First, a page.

Lab Report

Topics: Light, Diffraction, Wavelength Pages: 6 (1991 words) Published: October 24, 2014
Introduction!

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The Michelson Interferometer is commonly used to determine the wavelength of light or measure very small distances. It was invented by Albert Abraham Michelson and is commonly used in optical interferometry, a branch of physics involving a family of techniques one could use to extract information about waves by superimposing them. !

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The original application of the Michelson Interferometer was to the famous Michelson-Morley experiment in 1887. Prior to Einstein's postulation that the speed of a light wave in vacuum has the same magnitude relative to all inertial frames, physicists thought that the propagation of light waves occurred in a medium called ether which permeated all space. The Michelson-Morley experiment disproved the existence of ether, baffling physicists everywhere until Einstein's postulation. !

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Another commonly used application of the Michelson Interferometer is in imaging cells. In this application, the Michelson Interferometer is mated to a microscope and the cell is in one arm of the interferometer. When light passes through the cell, it undergoes a phase shift which depends on the cell thickness and organelles within the cell. The fringe pattern produced can be used to construct a three dimensional image of the cell. !

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A commonly used set up of the Michelson Interferometer is shown in Figure 1 below. !

Figure 1 - Set Up of Michelson Interferometer!

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When two light sources have the same wavelength and frequency, they are said to be coherent with one another. If they were to be combined at a certain point, they are said to be superimposed at that point. When superimposed, the two (or more) light waves' properties can interact and interfere with one another which can lead to two scenarios; the superimposed light waves can reinforce each other to produce a brighter image or they can diminish one another to produce a dimmer image. When they produce a brighter image, it is known as constructive interference and when they produce a dimmer image, it is known as destructive interference.!

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In the Michelson Interferometer, constructive interference can be seen by the bright fringes on the screen and conversely, destructive interference can be seen by the dark fringes on the screen. As can be seen in Figure 1, a single laser source is split into two pathways by the half silvered mirror placed at an angle and is also known as a beam splitter. It allows half the light through unimpeded while reflecting the rest. Thus, the pattern of bright and dark fringes (interference pattern) can be manipulated by the optical pathway of one light source with respect to the other. By adjusting the optical pathway, taking careful measurements and observing the interference pattern, the wavelength of the source can be determined. !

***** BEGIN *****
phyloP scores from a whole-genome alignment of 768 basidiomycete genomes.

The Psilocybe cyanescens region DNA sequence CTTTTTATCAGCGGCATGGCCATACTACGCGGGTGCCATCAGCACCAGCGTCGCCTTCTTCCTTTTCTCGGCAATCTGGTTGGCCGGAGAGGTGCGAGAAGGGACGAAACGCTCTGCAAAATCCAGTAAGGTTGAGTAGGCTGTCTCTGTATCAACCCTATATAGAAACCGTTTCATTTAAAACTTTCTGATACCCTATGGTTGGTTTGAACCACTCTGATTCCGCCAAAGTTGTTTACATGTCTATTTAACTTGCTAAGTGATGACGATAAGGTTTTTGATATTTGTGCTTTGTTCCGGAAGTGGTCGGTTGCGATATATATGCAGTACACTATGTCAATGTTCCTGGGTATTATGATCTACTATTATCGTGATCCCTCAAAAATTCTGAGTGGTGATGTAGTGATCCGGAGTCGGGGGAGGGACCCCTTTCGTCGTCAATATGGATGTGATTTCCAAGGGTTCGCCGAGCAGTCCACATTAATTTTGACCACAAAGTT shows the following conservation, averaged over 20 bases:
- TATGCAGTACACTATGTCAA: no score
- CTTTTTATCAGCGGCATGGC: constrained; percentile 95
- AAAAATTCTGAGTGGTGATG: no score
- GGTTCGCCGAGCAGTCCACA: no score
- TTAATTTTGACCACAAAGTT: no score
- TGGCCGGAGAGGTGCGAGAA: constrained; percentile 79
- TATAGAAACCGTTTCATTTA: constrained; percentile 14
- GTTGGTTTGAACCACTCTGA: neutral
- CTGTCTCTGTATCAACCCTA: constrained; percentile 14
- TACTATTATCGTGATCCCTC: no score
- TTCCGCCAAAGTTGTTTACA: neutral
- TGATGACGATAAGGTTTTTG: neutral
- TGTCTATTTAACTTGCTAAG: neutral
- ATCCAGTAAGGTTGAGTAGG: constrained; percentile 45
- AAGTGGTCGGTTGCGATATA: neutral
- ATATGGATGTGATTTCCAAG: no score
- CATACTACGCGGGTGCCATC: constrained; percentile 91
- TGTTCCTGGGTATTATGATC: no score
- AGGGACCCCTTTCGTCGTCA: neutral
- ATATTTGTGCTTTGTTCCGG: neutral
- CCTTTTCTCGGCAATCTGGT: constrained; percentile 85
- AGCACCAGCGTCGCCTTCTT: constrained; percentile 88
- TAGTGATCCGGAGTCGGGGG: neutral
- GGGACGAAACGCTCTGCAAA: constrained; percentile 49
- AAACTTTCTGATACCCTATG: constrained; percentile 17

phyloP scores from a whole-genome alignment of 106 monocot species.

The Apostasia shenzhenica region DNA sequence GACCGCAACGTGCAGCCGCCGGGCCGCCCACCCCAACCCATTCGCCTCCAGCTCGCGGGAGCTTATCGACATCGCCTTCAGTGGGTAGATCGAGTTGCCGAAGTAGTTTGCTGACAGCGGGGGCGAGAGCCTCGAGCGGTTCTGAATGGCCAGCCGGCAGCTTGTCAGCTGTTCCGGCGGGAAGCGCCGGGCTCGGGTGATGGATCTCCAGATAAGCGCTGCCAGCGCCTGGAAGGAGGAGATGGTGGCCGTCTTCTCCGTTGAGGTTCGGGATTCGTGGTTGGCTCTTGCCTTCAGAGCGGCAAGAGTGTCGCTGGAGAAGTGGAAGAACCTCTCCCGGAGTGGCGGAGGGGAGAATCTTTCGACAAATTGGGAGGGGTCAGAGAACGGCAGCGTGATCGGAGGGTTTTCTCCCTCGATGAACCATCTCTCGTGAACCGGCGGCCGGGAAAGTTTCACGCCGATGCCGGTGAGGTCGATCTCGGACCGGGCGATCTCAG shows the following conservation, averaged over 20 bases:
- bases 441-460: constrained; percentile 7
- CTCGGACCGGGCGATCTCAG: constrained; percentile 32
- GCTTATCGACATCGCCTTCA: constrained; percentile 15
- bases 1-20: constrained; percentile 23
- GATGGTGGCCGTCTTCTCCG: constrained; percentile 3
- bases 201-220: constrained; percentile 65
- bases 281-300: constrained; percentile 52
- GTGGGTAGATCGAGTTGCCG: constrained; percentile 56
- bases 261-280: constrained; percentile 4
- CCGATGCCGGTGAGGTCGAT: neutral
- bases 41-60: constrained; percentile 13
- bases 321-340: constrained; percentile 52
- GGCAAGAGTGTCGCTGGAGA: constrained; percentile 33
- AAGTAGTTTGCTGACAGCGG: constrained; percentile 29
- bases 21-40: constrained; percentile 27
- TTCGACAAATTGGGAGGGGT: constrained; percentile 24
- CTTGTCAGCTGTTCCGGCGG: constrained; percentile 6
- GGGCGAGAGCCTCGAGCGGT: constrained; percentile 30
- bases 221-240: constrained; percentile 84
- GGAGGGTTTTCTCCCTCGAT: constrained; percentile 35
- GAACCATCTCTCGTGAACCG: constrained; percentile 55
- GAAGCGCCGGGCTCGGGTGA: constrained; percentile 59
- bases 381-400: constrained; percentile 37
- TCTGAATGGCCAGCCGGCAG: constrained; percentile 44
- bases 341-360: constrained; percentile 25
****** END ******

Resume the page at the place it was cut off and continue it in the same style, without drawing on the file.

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Aim!
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We are to determine the wavelength of the given laser source in the lab and compare that value to the value given by the manufacturer of the laser. !

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Methodology!
The set up is shown in Figure 2 below. (Picture for Reference in Appendix 2,Picture 1)!

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Figure 2 - Experimental Set Up of the Michelson Interferometer!

The laser source fires a beam of laser towards the beam splitter, reflecting half of the radiation towards the fixed mirror M1 and allowing the other half to pass through unimpeded towards the movable mirror M2. At M1, the radiation is reflected back to the beam splitter where only half the radiation will pass through unimpeded towards the screen. At M2, the radiation is reflected back to the beam splitter and half of the radiation will be reflected towards the screen. Thus, only 50% of the original beam recombines at the screen.!

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Before the experiment could be conducted, the laser beam and interferometer are aligned in the following steps.!

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1) The laser source is placed 15cm away from the beamsplitter. ! 2) White paper taped to the wall and serves as our viewing screen.! 3) With the...
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